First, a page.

Water from the boat wash pools at the end of the parking lot at Honokohau Harbor on Friday morning. (Laura Shimabuku/Special to West Hawaii Today)
Little has changed at Honokohau Harbor in the last two years, despite Gov. Neil Abercrombie’s previous declarations of support for property improvements, harbor users say.
The continuation of the status quo at the harbor, despite some spending on improvements, has left boaters frustrated, President and Managing Broker of Pacific Boats and Yachts Rick Gaffney said this week.
“Frankly, we’re still waiting to see delivery on those commitments he made,” Gaffney said, referring to Abercrombie’s campaign promises of cleaner bathrooms, paved parking lots, water system upgrades and functional lighting. During his campaign, Abercrombie cited the harbor as one example of a state project he could tackle quickly, simultaneously improving infrastructure and putting unemployed construction workers back on the job.
“In essence, nothing’s changed,” Gaffney said.
Abercrombie repeated some of those commitments in March at a Kona-Kohala Chamber of Commerce event, telling the group he was “ashamed” of the harbor’s conditions.
“It doesn’t remotely measure up to the standards of what it should be,” Abercrombie said at the time, adding the state’s handling of the harbor was “woeful and neglectful.”
The Department of Land and Natural Resources is waiting for Abercrombie to release about $650,000 for design and construction of some repairs, including parking lot paving, a spokeswoman said. DLNR already spent some money on the property improvements, she told West Hawaii Today in an email last week, including an eight-inch water line on the harbor’s north side which “should have resolved the low volume and pressure problems” there.
A message left for Abercrombie’s spokeswoman about when the rest of the money would be released was not returned Thursday or Friday.
Gaffney said the water line hasn’t “appreciably changed the problem.”
High usage on busy harbor days means low water pressure for some users. At other ends of the harbor, the pressure is so high any boater attempting to put a nozzle on a hose loses the hose, which is blown apart by the water pressure, Gaffney said.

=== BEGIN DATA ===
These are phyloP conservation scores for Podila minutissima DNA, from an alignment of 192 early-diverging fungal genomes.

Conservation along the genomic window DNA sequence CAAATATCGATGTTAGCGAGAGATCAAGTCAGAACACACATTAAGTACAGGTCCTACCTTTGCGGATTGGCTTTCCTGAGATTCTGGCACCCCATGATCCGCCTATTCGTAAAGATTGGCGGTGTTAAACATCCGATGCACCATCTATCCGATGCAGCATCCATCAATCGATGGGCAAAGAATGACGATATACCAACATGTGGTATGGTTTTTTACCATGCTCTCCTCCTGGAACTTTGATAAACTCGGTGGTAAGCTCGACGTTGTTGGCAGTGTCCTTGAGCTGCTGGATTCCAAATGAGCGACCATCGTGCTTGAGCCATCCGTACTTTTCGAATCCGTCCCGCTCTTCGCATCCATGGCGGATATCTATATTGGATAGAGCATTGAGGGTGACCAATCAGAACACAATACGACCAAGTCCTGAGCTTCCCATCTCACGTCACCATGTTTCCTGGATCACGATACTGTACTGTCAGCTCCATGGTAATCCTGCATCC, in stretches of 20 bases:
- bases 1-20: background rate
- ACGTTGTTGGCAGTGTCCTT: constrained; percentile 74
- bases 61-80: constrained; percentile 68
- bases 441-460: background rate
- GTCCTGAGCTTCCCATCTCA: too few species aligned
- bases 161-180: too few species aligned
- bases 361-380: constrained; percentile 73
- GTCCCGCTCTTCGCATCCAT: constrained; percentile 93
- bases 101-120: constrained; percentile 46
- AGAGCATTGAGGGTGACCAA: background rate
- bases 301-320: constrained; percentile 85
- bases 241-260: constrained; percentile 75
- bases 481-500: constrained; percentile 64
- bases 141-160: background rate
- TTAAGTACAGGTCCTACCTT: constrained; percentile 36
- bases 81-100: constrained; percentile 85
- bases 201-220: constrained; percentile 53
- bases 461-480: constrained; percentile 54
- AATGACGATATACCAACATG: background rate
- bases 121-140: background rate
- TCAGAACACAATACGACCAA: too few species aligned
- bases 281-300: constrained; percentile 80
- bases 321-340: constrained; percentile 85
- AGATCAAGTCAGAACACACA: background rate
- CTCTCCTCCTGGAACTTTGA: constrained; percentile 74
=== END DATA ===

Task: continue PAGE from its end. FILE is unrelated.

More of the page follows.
Users have also been asking DLNR for years to replace other pipes, which are blocked by mineral deposits.
“Inevitably, this pipe fails on Saturday morning,” Gaffney said. “We’ve basically got water running all the time.”
The harbor has the highest water bill of any of the state’s small boat harbors, Gaffney said. Water system improvements could curb those costs, he added.
State officials also routinely note the harbor’s high electricity costs, related to the running of lights overnight, he said. Harbor users encouraged DLNR to install solar-powered lights to help cut those costs.
Division of Boating and Ocean Resources Administrator Ed Underwood said the department tried, twice, to solicit bids for a test solar lighting system.
“We just didn’t get any response,” he said, adding no companies provided any specific feedback on those bid requests to explain why they were not submitting bids.
A DLNR engineer contacted several solar companies, to see if there was interest, and the department has a third bid solicitation out right now, Underwood said.
A major issue raised repeatedly by boaters and recreational harbor users over the years has been the state of disrepair in bathrooms.
Gaffney said DLNR hasn’t done a good job of resolving the problems, particularly on the weekends, nor has the department kept up with emptying trash cans on the weekends.
Underwood bristled at mention of the restrooms and trash cans.
“They’re emptied every day and the bathrooms are cleaned every day,” Underwood said. “We’re working with UPW to get blessing to hire a janitorial service.”
DLNR cannot just hire an outside janitorial service because of the union contract, he added.
“People come in, steal all the paper products,” he added. “It’s unfortunate. It stays that way until we get back.”
Gaffney cut Abercrombie some slack for the delayed delivery on the promised changes.
“My impression is the governor means well with regards to Honokohau,” he said. “He’s got a lot on his plate.”